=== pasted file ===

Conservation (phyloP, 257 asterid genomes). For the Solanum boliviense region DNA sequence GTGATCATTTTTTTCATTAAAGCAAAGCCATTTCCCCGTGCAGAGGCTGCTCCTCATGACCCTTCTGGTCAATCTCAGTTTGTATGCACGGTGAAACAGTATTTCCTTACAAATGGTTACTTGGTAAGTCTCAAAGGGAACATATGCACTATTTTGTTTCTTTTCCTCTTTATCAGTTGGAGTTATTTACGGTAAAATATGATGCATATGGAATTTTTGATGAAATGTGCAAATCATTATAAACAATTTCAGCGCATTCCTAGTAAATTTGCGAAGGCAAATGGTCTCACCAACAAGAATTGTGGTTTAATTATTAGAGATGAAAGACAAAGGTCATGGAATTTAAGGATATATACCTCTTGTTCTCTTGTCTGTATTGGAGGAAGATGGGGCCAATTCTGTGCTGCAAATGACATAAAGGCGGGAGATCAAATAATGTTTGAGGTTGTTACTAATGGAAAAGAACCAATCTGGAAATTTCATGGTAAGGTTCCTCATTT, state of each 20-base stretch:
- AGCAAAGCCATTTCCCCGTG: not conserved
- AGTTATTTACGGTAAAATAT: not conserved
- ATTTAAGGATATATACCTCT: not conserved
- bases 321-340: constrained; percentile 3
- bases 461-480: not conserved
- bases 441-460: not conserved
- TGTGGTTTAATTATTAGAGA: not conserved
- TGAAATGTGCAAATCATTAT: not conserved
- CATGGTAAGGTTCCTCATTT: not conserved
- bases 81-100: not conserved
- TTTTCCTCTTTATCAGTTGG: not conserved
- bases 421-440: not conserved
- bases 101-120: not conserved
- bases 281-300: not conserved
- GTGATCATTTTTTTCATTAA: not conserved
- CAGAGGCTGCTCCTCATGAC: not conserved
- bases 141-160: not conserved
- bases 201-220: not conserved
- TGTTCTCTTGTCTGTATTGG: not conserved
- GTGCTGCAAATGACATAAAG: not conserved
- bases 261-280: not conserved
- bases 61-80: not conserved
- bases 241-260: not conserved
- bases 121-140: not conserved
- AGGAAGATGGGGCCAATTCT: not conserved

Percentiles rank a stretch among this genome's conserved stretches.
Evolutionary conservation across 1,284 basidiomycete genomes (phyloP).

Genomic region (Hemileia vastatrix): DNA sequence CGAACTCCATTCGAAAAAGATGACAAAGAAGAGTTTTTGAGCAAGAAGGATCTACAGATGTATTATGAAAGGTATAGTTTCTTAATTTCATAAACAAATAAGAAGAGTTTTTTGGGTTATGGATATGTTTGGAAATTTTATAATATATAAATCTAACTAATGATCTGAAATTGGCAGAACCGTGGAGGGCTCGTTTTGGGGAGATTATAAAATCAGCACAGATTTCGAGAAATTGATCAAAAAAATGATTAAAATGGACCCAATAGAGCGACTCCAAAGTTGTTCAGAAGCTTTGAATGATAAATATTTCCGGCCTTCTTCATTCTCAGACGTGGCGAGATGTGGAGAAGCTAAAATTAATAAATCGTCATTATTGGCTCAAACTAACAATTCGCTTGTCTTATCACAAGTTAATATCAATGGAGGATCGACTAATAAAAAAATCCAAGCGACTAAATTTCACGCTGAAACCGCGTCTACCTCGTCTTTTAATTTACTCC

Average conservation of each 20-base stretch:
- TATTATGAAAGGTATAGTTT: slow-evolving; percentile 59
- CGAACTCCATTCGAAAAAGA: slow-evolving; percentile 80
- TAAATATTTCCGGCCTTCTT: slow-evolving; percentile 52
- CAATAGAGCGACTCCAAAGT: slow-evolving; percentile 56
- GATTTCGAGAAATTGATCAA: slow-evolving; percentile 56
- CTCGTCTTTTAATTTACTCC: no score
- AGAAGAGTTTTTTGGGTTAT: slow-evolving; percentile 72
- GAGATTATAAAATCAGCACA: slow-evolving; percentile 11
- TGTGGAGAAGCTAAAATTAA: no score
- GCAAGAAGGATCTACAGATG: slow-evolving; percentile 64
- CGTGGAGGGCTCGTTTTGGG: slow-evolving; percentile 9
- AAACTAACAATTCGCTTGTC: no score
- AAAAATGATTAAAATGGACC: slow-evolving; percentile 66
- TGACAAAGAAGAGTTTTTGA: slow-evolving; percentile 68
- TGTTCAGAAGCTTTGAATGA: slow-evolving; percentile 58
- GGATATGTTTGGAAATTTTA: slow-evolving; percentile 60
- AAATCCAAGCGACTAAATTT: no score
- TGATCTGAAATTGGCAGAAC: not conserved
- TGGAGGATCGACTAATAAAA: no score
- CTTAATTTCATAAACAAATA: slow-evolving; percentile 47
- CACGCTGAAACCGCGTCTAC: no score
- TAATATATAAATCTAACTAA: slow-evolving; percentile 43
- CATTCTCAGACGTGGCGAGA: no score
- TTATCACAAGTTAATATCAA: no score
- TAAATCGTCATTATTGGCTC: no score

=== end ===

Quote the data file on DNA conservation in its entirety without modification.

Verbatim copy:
Conservation (phyloP, 257 asterid genomes). For the Solanum boliviense region DNA sequence GTGATCATTTTTTTCATTAAAGCAAAGCCATTTCCCCGTGCAGAGGCTGCTCCTCATGACCCTTCTGGTCAATCTCAGTTTGTATGCACGGTGAAACAGTATTTCCTTACAAATGGTTACTTGGTAAGTCTCAAAGGGAACATATGCACTATTTTGTTTCTTTTCCTCTTTATCAGTTGGAGTTATTTACGGTAAAATATGATGCATATGGAATTTTTGATGAAATGTGCAAATCATTATAAACAATTTCAGCGCATTCCTAGTAAATTTGCGAAGGCAAATGGTCTCACCAACAAGAATTGTGGTTTAATTATTAGAGATGAAAGACAAAGGTCATGGAATTTAAGGATATATACCTCTTGTTCTCTTGTCTGTATTGGAGGAAGATGGGGCCAATTCTGTGCTGCAAATGACATAAAGGCGGGAGATCAAATAATGTTTGAGGTTGTTACTAATGGAAAAGAACCAATCTGGAAATTTCATGGTAAGGTTCCTCATTT, state of each 20-base stretch:
- AGCAAAGCCATTTCCCCGTG: not conserved
- AGTTATTTACGGTAAAATAT: not conserved
- ATTTAAGGATATATACCTCT: not conserved
- bases 321-340: constrained; percentile 3
- bases 461-480: not conserved
- bases 441-460: not conserved
- TGTGGTTTAATTATTAGAGA: not conserved
- TGAAATGTGCAAATCATTAT: not conserved
- CATGGTAAGGTTCCTCATTT: not conserved
- bases 81-100: not conserved
- TTTTCCTCTTTATCAGTTGG: not conserved
- bases 421-440: not conserved
- bases 101-120: not conserved
- bases 281-300: not conserved
- GTGATCATTTTTTTCATTAA: not conserved
- CAGAGGCTGCTCCTCATGAC: not conserved
- bases 141-160: not conserved
- bases 201-220: not conserved
- TGTTCTCTTGTCTGTATTGG: not conserved
- GTGCTGCAAATGACATAAAG: not conserved
- bases 261-280: not conserved
- bases 61-80: not conserved
- bases 241-260: not conserved
- bases 121-140: not conserved
- AGGAAGATGGGGCCAATTCT: not conserved

Percentiles rank a stretch among this genome's conserved stretches.
Evolutionary conservation across 1,284 basidiomycete genomes (phyloP).

Genomic region (Hemileia vastatrix): DNA sequence CGAACTCCATTCGAAAAAGATGACAAAGAAGAGTTTTTGAGCAAGAAGGATCTACAGATGTATTATGAAAGGTATAGTTTCTTAATTTCATAAACAAATAAGAAGAGTTTTTTGGGTTATGGATATGTTTGGAAATTTTATAATATATAAATCTAACTAATGATCTGAAATTGGCAGAACCGTGGAGGGCTCGTTTTGGGGAGATTATAAAATCAGCACAGATTTCGAGAAATTGATCAAAAAAATGATTAAAATGGACCCAATAGAGCGACTCCAAAGTTGTTCAGAAGCTTTGAATGATAAATATTTCCGGCCTTCTTCATTCTCAGACGTGGCGAGATGTGGAGAAGCTAAAATTAATAAATCGTCATTATTGGCTCAAACTAACAATTCGCTTGTCTTATCACAAGTTAATATCAATGGAGGATCGACTAATAAAAAAATCCAAGCGACTAAATTTCACGCTGAAACCGCGTCTACCTCGTCTTTTAATTTACTCC

Average conservation of each 20-base stretch:
- TATTATGAAAGGTATAGTTT: slow-evolving; percentile 59
- CGAACTCCATTCGAAAAAGA: slow-evolving; percentile 80
- TAAATATTTCCGGCCTTCTT: slow-evolving; percentile 52
- CAATAGAGCGACTCCAAAGT: slow-evolving; percentile 56
- GATTTCGAGAAATTGATCAA: slow-evolving; percentile 56
- CTCGTCTTTTAATTTACTCC: no score
- AGAAGAGTTTTTTGGGTTAT: slow-evolving; percentile 72
- GAGATTATAAAATCAGCACA: slow-evolving; percentile 11
- TGTGGAGAAGCTAAAATTAA: no score
- GCAAGAAGGATCTACAGATG: slow-evolving; percentile 64
- CGTGGAGGGCTCGTTTTGGG: slow-evolving; percentile 9
- AAACTAACAATTCGCTTGTC: no score
- AAAAATGATTAAAATGGACC: slow-evolving; percentile 66
- TGACAAAGAAGAGTTTTTGA: slow-evolving; percentile 68
- TGTTCAGAAGCTTTGAATGA: slow-evolving; percentile 58
- GGATATGTTTGGAAATTTTA: slow-evolving; percentile 60
- AAATCCAAGCGACTAAATTT: no score
- TGATCTGAAATTGGCAGAAC: not conserved
- TGGAGGATCGACTAATAAAA: no score
- CTTAATTTCATAAACAAATA: slow-evolving; percentile 47
- CACGCTGAAACCGCGTCTAC: no score
- TAATATATAAATCTAACTAA: slow-evolving; percentile 43
- CATTCTCAGACGTGGCGAGA: no score
- TTATCACAAGTTAATATCAA: no score
- TAAATCGTCATTATTGGCTC: no score